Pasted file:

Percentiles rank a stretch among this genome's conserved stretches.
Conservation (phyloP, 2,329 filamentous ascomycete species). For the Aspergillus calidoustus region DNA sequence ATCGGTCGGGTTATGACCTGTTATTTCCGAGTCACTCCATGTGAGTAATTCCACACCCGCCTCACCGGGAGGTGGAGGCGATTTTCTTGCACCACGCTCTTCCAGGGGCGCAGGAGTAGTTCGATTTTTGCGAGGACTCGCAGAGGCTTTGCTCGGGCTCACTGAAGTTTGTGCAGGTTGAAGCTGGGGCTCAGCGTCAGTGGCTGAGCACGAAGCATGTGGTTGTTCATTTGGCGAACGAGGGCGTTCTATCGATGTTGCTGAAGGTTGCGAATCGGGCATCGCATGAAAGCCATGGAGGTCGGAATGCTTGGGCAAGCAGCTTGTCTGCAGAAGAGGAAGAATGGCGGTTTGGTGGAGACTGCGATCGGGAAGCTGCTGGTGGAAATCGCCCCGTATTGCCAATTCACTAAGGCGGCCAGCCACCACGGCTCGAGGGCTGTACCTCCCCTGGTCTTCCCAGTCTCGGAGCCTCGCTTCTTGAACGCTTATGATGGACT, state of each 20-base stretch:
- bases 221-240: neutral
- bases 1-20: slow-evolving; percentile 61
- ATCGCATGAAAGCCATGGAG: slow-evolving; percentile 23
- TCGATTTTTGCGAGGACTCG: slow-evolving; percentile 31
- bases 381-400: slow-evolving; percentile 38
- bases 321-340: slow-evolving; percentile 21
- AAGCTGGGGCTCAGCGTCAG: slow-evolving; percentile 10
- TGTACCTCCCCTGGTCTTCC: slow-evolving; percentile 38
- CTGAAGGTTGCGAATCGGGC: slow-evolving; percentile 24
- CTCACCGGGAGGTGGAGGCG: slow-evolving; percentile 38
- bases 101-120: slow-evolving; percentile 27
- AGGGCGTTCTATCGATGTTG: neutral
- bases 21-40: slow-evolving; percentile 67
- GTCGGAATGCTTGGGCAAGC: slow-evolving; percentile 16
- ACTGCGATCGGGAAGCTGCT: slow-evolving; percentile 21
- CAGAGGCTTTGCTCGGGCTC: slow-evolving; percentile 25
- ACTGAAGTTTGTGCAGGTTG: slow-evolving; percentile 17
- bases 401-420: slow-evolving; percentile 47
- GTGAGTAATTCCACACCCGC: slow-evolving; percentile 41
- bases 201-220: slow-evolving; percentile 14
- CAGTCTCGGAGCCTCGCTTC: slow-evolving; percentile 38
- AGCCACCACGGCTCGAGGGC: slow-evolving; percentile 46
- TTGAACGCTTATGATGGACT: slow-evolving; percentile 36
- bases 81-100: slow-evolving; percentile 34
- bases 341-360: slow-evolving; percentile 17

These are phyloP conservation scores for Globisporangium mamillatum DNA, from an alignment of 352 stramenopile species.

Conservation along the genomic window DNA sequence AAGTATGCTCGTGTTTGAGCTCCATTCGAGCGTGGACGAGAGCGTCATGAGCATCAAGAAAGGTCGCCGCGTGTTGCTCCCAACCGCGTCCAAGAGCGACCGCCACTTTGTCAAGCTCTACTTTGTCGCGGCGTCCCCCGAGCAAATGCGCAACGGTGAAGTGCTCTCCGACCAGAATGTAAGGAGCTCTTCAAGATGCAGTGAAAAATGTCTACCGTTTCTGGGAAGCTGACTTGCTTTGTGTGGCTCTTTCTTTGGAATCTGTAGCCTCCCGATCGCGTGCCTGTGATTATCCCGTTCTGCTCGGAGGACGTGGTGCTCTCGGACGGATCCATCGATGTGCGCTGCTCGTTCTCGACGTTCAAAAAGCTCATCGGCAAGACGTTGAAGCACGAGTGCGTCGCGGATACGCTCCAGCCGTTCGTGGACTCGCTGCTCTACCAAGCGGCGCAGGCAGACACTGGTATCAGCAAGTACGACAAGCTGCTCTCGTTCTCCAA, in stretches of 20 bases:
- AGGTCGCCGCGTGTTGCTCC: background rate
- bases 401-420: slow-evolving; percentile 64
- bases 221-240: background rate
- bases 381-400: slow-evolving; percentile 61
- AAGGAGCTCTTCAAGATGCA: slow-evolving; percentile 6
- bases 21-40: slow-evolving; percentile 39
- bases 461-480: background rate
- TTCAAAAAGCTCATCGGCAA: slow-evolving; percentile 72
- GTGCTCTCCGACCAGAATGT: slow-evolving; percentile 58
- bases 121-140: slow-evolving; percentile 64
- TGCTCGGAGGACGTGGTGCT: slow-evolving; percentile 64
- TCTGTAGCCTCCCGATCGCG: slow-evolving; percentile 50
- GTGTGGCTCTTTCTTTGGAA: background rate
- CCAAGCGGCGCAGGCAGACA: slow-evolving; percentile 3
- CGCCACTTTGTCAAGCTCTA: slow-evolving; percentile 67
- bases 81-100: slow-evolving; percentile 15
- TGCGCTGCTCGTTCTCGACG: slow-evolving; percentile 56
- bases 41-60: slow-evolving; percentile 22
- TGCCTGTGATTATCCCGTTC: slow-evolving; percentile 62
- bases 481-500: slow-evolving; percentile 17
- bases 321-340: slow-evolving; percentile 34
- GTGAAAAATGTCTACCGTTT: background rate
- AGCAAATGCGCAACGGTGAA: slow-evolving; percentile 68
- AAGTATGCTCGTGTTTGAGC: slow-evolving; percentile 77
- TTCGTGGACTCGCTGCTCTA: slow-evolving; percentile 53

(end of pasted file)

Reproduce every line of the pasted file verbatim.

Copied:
Percentiles rank a stretch among this genome's conserved stretches.
Conservation (phyloP, 2,329 filamentous ascomycete species). For the Aspergillus calidoustus region DNA sequence ATCGGTCGGGTTATGACCTGTTATTTCCGAGTCACTCCATGTGAGTAATTCCACACCCGCCTCACCGGGAGGTGGAGGCGATTTTCTTGCACCACGCTCTTCCAGGGGCGCAGGAGTAGTTCGATTTTTGCGAGGACTCGCAGAGGCTTTGCTCGGGCTCACTGAAGTTTGTGCAGGTTGAAGCTGGGGCTCAGCGTCAGTGGCTGAGCACGAAGCATGTGGTTGTTCATTTGGCGAACGAGGGCGTTCTATCGATGTTGCTGAAGGTTGCGAATCGGGCATCGCATGAAAGCCATGGAGGTCGGAATGCTTGGGCAAGCAGCTTGTCTGCAGAAGAGGAAGAATGGCGGTTTGGTGGAGACTGCGATCGGGAAGCTGCTGGTGGAAATCGCCCCGTATTGCCAATTCACTAAGGCGGCCAGCCACCACGGCTCGAGGGCTGTACCTCCCCTGGTCTTCCCAGTCTCGGAGCCTCGCTTCTTGAACGCTTATGATGGACT, state of each 20-base stretch:
- bases 221-240: neutral
- bases 1-20: slow-evolving; percentile 61
- ATCGCATGAAAGCCATGGAG: slow-evolving; percentile 23
- TCGATTTTTGCGAGGACTCG: slow-evolving; percentile 31
- bases 381-400: slow-evolving; percentile 38
- bases 321-340: slow-evolving; percentile 21
- AAGCTGGGGCTCAGCGTCAG: slow-evolving; percentile 10
- TGTACCTCCCCTGGTCTTCC: slow-evolving; percentile 38
- CTGAAGGTTGCGAATCGGGC: slow-evolving; percentile 24
- CTCACCGGGAGGTGGAGGCG: slow-evolving; percentile 38
- bases 101-120: slow-evolving; percentile 27
- AGGGCGTTCTATCGATGTTG: neutral
- bases 21-40: slow-evolving; percentile 67
- GTCGGAATGCTTGGGCAAGC: slow-evolving; percentile 16
- ACTGCGATCGGGAAGCTGCT: slow-evolving; percentile 21
- CAGAGGCTTTGCTCGGGCTC: slow-evolving; percentile 25
- ACTGAAGTTTGTGCAGGTTG: slow-evolving; percentile 17
- bases 401-420: slow-evolving; percentile 47
- GTGAGTAATTCCACACCCGC: slow-evolving; percentile 41
- bases 201-220: slow-evolving; percentile 14
- CAGTCTCGGAGCCTCGCTTC: slow-evolving; percentile 38
- AGCCACCACGGCTCGAGGGC: slow-evolving; percentile 46
- TTGAACGCTTATGATGGACT: slow-evolving; percentile 36
- bases 81-100: slow-evolving; percentile 34
- bases 341-360: slow-evolving; percentile 17

These are phyloP conservation scores for Globisporangium mamillatum DNA, from an alignment of 352 stramenopile species.

Conservation along the genomic window DNA sequence AAGTATGCTCGTGTTTGAGCTCCATTCGAGCGTGGACGAGAGCGTCATGAGCATCAAGAAAGGTCGCCGCGTGTTGCTCCCAACCGCGTCCAAGAGCGACCGCCACTTTGTCAAGCTCTACTTTGTCGCGGCGTCCCCCGAGCAAATGCGCAACGGTGAAGTGCTCTCCGACCAGAATGTAAGGAGCTCTTCAAGATGCAGTGAAAAATGTCTACCGTTTCTGGGAAGCTGACTTGCTTTGTGTGGCTCTTTCTTTGGAATCTGTAGCCTCCCGATCGCGTGCCTGTGATTATCCCGTTCTGCTCGGAGGACGTGGTGCTCTCGGACGGATCCATCGATGTGCGCTGCTCGTTCTCGACGTTCAAAAAGCTCATCGGCAAGACGTTGAAGCACGAGTGCGTCGCGGATACGCTCCAGCCGTTCGTGGACTCGCTGCTCTACCAAGCGGCGCAGGCAGACACTGGTATCAGCAAGTACGACAAGCTGCTCTCGTTCTCCAA, in stretches of 20 bases:
- AGGTCGCCGCGTGTTGCTCC: background rate
- bases 401-420: slow-evolving; percentile 64
- bases 221-240: background rate
- bases 381-400: slow-evolving; percentile 61
- AAGGAGCTCTTCAAGATGCA: slow-evolving; percentile 6
- bases 21-40: slow-evolving; percentile 39
- bases 461-480: background rate
- TTCAAAAAGCTCATCGGCAA: slow-evolving; percentile 72
- GTGCTCTCCGACCAGAATGT: slow-evolving; percentile 58
- bases 121-140: slow-evolving; percentile 64
- TGCTCGGAGGACGTGGTGCT: slow-evolving; percentile 64
- TCTGTAGCCTCCCGATCGCG: slow-evolving; percentile 50
- GTGTGGCTCTTTCTTTGGAA: background rate
- CCAAGCGGCGCAGGCAGACA: slow-evolving; percentile 3
- CGCCACTTTGTCAAGCTCTA: slow-evolving; percentile 67
- bases 81-100: slow-evolving; percentile 15
- TGCGCTGCTCGTTCTCGACG: slow-evolving; percentile 56
- bases 41-60: slow-evolving; percentile 22
- TGCCTGTGATTATCCCGTTC: slow-evolving; percentile 62
- bases 481-500: slow-evolving; percentile 17
- bases 321-340: slow-evolving; percentile 34
- GTGAAAAATGTCTACCGTTT: background rate
- AGCAAATGCGCAACGGTGAA: slow-evolving; percentile 68
- AAGTATGCTCGTGTTTGAGC: slow-evolving; percentile 77
- TTCGTGGACTCGCTGCTCTA: slow-evolving; percentile 53